Medications that cause hearing loss and other side effects.

Your ears can be harmed by a surprisingly common number of medicines. From tinnitus medicines that stop your ears from ringing to drugs that may cause hearing loss, here’s some information on medicines that impact your hearing for better or for worse.

Your Ears Can be Affected by Medicines

The US accounts for almost half of the $500 billion dollar pharmaceutical industry. Do you regularly take over-the-counter medication? Or are you taking ones which your doctor prescribes? All medications carry risk, and while risks and side effects may be mentioned in the paperwork, people usually don’t think they’ll be impacted. That’s the reason why emphasizing that some medications might increase your risk of hearing loss is so relevant. But on the plus side, some medications, including tinnitus treatments, can actually help your hearing. But which ones will be an issue for your hearing? And what do you do if a doctor prescribes drugs that cause hearing loss? A little knowledge on the subject can go a long way.

1. Over-the-Counter Painkillers That Affect Your Hearing

Many people are shocked to find out that something they take so casually may cause hearing loss. Experts looked at the kind of pain relievers, frequency and time frame as well as hearing loss frequency. This link is backed by a number of studies of both women and men. A collaborative study among Harvard, Brigham Young and Women’s Hospital uncovered something surprising. Ongoing, regular use of over-the-counter painkillers damages hearing. Regular use is defined as 2 or more times per week. You typically see this frequency in people with chronic pain. Taking too much aspirin at once can cause temporary loss of hearing, which could become permanent over time. Naproxen, ibuprofen and acetaminophen are the biggest offenders. But you may be shocked to find the one with the strongest link. The culprit was acetaminophen. For men under 50 there’s nearly double the risk of hearing loss if they were using this drug to deal with chronic pain. Just for the record, prescription painkillers are just as bad. Hearing loss may be caused by the following:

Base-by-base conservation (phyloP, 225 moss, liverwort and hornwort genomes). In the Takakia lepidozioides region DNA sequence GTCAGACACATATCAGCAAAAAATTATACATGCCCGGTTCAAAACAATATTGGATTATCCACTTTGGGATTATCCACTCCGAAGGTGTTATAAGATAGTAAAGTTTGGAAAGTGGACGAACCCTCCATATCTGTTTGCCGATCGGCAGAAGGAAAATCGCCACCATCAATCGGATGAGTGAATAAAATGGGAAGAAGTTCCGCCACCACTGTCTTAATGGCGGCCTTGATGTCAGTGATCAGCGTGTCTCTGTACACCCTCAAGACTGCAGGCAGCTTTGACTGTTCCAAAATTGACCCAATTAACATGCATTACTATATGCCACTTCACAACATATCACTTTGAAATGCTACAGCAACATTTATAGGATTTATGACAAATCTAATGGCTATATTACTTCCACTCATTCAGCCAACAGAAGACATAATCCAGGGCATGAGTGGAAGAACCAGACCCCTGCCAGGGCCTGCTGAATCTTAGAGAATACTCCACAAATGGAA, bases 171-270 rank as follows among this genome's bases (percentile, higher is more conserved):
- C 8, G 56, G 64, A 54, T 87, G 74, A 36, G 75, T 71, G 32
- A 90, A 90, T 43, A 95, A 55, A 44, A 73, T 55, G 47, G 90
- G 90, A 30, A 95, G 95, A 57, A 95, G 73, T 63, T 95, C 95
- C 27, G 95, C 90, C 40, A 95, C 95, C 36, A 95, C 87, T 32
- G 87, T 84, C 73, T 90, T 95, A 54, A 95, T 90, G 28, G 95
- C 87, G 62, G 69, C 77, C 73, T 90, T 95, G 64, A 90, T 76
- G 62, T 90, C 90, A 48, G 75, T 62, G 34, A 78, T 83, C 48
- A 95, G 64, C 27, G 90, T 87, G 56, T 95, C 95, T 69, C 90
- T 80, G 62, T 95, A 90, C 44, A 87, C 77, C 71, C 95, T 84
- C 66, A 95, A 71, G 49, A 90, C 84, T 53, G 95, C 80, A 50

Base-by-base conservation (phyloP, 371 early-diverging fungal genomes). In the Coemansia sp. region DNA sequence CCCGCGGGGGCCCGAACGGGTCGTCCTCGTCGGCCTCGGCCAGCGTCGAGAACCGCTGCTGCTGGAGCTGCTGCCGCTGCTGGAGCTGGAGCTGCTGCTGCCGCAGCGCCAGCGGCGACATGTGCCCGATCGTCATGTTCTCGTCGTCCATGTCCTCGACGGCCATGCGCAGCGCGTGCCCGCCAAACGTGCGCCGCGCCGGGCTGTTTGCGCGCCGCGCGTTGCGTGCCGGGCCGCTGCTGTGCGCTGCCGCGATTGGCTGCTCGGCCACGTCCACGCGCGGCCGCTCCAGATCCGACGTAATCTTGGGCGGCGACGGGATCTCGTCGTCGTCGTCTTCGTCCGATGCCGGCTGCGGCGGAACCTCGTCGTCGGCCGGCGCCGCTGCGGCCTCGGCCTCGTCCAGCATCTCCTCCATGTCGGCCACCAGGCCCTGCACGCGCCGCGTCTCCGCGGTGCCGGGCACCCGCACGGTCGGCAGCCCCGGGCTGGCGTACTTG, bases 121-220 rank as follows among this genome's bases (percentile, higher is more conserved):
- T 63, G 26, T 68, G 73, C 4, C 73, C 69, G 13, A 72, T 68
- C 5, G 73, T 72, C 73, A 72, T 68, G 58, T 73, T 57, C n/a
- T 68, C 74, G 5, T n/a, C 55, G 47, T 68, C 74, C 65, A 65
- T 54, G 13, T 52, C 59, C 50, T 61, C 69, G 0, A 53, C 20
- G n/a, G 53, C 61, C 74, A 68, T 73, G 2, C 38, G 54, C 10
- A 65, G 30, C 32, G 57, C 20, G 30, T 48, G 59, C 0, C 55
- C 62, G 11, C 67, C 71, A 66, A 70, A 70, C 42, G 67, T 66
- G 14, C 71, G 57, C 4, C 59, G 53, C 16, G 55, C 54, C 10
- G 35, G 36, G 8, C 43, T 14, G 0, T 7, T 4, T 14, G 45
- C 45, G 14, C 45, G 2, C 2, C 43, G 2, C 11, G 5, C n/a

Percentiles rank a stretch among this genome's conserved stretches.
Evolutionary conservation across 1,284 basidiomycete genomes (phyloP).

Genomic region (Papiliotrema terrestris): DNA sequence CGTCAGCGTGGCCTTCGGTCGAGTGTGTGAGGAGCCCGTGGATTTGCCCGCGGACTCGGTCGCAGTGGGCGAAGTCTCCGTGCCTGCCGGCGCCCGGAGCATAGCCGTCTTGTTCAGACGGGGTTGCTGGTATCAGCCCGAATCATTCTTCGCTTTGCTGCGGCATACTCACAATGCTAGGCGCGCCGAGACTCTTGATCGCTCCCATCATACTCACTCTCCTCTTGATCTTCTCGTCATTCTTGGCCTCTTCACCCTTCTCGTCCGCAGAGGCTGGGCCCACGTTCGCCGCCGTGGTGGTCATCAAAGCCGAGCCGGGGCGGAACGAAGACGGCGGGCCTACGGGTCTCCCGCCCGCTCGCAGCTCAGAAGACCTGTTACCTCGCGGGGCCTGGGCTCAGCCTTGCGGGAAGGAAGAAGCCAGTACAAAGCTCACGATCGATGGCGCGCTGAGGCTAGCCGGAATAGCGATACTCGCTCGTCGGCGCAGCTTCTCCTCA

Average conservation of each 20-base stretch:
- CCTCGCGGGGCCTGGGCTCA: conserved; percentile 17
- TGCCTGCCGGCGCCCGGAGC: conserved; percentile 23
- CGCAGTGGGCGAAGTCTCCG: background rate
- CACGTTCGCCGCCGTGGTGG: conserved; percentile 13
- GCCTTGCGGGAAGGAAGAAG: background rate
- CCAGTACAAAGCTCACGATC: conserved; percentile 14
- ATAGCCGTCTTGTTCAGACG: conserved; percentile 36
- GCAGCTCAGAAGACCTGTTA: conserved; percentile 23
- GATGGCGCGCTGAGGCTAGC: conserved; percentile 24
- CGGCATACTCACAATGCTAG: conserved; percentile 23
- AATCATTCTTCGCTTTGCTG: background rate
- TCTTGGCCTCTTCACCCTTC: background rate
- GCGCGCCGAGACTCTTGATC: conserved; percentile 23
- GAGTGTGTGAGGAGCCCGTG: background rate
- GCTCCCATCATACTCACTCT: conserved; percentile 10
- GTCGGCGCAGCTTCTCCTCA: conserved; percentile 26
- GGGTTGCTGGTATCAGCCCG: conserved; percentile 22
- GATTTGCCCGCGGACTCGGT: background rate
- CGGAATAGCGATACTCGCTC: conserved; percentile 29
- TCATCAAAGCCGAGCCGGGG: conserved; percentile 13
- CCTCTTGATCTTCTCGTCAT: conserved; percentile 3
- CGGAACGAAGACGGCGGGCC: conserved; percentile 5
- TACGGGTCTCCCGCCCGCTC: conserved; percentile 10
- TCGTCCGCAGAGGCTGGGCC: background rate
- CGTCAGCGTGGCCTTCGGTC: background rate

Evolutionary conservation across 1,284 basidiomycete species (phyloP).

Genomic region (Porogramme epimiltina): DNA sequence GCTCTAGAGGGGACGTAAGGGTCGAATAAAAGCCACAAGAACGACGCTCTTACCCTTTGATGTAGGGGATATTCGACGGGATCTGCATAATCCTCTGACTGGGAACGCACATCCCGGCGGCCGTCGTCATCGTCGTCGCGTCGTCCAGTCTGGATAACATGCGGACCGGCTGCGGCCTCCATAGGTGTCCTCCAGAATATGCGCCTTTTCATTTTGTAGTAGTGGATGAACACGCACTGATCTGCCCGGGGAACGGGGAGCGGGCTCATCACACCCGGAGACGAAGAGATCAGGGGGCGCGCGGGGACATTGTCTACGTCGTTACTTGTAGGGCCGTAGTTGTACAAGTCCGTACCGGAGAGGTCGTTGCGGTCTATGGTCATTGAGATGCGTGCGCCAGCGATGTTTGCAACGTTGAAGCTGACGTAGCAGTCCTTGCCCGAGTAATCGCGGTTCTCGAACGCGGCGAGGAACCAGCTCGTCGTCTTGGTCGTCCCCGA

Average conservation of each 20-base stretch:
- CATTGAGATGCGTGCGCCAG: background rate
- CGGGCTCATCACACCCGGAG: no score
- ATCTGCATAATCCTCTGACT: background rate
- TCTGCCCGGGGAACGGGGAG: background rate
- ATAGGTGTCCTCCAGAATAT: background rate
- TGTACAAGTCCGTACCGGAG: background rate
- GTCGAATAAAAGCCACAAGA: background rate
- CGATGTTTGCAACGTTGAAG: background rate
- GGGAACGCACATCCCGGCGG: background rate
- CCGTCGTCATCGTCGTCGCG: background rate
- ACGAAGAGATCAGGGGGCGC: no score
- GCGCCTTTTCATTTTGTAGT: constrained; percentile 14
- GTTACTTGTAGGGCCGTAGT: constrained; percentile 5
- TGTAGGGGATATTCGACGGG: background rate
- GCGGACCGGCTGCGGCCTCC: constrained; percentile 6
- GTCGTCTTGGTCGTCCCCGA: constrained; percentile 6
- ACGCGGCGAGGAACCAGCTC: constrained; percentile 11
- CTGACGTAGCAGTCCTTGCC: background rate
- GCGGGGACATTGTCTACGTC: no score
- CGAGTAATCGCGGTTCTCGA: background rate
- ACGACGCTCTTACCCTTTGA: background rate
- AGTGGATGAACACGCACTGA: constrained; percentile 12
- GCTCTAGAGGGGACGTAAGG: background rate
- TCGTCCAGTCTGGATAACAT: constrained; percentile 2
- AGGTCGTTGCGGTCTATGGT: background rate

• Methadone
  • Oxycodone
  • Fentinol

The specific cause of the loss of hearing is not clear. The nerves in the inner ear that detect sound could be killed by the reduction of blood flow possibly triggered by these drugs. That’s why hearing loss could be the results of long term use of these drugs.

2. Some Antibiotics Are Ototoxic

Most antibiotics are most likely relatively safe when taken as directed and you’re not allergic. But the type of antibiotic called Aminoglycoside might increase hearing loss. Studies are in the early phases so we haven’t seen reliable data on human studies yet. But there certainly seem to be a few people who have developed loss of hearing after using these drugs. It’s persuading enough to recognize the results of the animal tests. There could be something to be worried about as indicated by the medical community. Each time mice take these antibiotics, they eventually get hearing loss. Aminoglycoside antibiotics are commonly used to treat:

  • Cystic fibrosis
  • Bacterial meningitis
  • Tuberculosis (TB)
  • Some other respiratory diseases

More chronic illnesses are treated over a longer duration with these. Pneumonia and children’s ear infection were, until very recently, commonly treated with Neomycin. Alternate options are now being prescribed by doctors because of worries about side effects. More investigation is necessary to identify why some antibiotics could contribute to hearing loss. It appears that they might cause swelling in the inner ear that causes long-term injury.